Reinsurance firms and ILS funds looking to make the most of any increase in rates at the forthcoming January renewal season are likely to make this one of the most competitive in years, which could ultimately mean that price rises are even more short-lived than currently expected.
Following the roughly $100 billion of industry-wide catastrophe losses expected from events so far this year, the expectation is that reinsurance and retrocession rates are set to rise.
Some have called for retrocession rates to rise by as much as 50% at the upcoming January renewals, while reinsurance rates have been slated to rise by 10% to 20% on loss hit programs, with broader 5% rate rises forecast.
Everyone is now calling for these rises, both on the traditional and alternative sides of the reinsurance market. It is clear that rates had declined to levels where reinsurers were finding it hard to justify underwriting property catastrophe risks on a stand-alone basis, although on a diversified-basis of course they keep soaking them up.
The ILS market has been largely happy with the rates available in some peak catastrophe risk zones, but not so happy in others where the major reinsurers have been wielding the power of global diversification.
But with rate rises hoped for across the sector we’re almost guaranteed to see extremely competitive market dynamics at 1/1 2018.
All of the major global reinsurance firms have reported an expectation that rates will rise. As a result they are also planning to increase their U.S. property catastrophe risk underwriting as well, having pulled back in recent years.
French reinsurer SCOR is the latest to say it expects reinsurance rate rises, saying today that it expects to achieve higher pricing on U.S. loss affected business and also more broadly in other regions and lines of business outside of property catastrophe risks.
The company said that it could take advantage of higher rates in order to speed up the growth of its U.S. business, part of the reinsurers long-term strategy.
While the United States has been a target market for SCOR, like the other big four global reinsurance firms the company has been tentative about deploying more capacity into property catastrophe risks there.
But now all of these large reinsurers are looking at whether there are opportunities for them to rekindle old relationships in order to take a larger share of that market as well, which almost guarantees competition is set to ramp up once again.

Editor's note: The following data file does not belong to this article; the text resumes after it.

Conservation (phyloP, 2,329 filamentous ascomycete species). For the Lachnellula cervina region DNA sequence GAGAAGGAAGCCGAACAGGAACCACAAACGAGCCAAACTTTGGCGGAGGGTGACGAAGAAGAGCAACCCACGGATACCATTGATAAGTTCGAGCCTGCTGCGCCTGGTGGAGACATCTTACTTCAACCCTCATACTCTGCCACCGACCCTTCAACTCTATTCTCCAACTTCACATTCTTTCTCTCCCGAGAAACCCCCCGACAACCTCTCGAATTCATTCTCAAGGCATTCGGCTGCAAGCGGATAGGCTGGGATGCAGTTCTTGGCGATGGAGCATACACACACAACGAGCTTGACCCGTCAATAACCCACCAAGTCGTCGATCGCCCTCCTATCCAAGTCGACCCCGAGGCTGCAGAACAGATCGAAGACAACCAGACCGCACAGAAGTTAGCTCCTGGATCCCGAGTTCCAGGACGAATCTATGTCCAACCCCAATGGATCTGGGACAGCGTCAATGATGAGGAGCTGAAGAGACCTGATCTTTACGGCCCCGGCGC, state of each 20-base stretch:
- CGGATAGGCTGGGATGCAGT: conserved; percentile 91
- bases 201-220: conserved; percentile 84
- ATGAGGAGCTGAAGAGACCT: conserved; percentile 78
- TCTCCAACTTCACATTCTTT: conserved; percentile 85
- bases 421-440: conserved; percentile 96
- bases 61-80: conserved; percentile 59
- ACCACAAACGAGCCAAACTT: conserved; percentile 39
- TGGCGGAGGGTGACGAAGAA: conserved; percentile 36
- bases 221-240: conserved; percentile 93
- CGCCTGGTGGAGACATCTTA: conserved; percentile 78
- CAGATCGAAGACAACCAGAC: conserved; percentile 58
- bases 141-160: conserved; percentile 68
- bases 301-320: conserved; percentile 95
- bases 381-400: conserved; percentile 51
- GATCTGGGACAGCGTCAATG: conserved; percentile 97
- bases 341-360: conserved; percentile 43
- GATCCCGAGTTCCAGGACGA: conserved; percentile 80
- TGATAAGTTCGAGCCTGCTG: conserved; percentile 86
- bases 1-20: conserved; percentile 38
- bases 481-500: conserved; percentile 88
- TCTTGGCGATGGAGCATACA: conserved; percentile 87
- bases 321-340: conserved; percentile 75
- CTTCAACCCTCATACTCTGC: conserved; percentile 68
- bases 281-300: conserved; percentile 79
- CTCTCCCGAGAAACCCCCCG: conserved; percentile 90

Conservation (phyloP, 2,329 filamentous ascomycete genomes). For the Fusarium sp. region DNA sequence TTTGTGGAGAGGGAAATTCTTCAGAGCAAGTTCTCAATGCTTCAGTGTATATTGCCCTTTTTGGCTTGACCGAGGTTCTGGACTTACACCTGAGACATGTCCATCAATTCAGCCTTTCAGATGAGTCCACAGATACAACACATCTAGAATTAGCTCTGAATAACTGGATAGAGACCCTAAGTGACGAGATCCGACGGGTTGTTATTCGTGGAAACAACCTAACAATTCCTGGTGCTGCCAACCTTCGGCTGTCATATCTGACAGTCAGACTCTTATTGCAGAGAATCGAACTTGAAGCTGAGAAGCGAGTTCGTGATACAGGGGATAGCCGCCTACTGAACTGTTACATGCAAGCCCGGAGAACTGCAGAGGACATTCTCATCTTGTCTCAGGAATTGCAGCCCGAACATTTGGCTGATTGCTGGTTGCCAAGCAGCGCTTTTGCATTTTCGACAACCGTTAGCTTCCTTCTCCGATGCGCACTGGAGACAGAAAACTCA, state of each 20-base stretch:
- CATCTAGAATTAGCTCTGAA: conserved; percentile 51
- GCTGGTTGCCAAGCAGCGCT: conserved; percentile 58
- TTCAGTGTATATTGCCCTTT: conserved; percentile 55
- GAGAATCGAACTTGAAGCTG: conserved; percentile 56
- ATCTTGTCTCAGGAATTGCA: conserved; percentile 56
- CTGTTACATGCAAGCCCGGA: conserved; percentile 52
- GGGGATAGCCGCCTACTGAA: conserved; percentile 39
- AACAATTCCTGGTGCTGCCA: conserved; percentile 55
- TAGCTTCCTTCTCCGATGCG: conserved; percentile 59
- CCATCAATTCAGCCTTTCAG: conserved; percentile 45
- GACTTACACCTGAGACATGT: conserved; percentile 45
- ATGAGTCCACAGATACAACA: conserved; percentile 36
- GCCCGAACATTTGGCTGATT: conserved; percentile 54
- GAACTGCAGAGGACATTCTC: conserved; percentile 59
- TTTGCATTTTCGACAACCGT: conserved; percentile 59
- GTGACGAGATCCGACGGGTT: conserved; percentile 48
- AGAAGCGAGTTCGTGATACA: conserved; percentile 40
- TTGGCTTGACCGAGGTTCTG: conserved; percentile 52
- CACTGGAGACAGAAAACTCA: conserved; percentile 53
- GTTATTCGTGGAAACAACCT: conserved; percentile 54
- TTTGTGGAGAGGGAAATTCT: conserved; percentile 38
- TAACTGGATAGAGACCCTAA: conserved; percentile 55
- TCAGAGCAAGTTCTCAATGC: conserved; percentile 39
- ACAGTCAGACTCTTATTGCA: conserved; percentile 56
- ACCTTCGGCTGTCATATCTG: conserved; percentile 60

It’s not just the big four though. The Bermudian catastrophe specialist reinsurers are likely to go all out to secure larger portfolios of risk at upcoming renewals, if the expectations of rate rises prove to be accurate.
Naturally, the ILS market is going to do what it can to ensure it does not lose market share as well. In fact some ILS funds and collateralized reinsurance players could have more capacity at their disposal by January 1st, meaning the competition for signings from the ILS market is likely to remain very strong.
With capital raises underway and in some cases completed at impressive sizes, as seen with Markel CATCo yesterday, it looks unlikely that the ILS market will be lacking in capacity, overall as some funds may find it harder than others to raise new capital, come renewal negotiations.
At the same time the catastrophe bond investment market is also likely to be a competitive source of reinsurance capacity, with these capital providers potentially willing to settle for lower rate rises than others making cat bonds a more competitive alternative once again.
This push to benefit from rising reinsurance rates could end up scuppering the potential for those rate rises to be anywhere near where the forecasters have pegged them.
As more risk capital looks to the markets where prices rise, the end result is likely to be a very short-lived price increase.
It could be that we see the real opportunity for higher rates at the January 2018 renewals, but by April and June the price rises are far more muted, if the market remains free of major losses, with pricing perhaps only a few percent higher than seen at the 2017 renewals.
Should major reinsurers look to more aggressively gain market share in January, the effect could be that the price rises we see are much lower than they would have liked.
The tendency to rush in for higher rates is likely to dampen the very price increases they seek, and with efficient capital perhaps settling for a lower price increase than traditional (in some cases), the market dynamics at this January renewal are set to be fascinating to watch.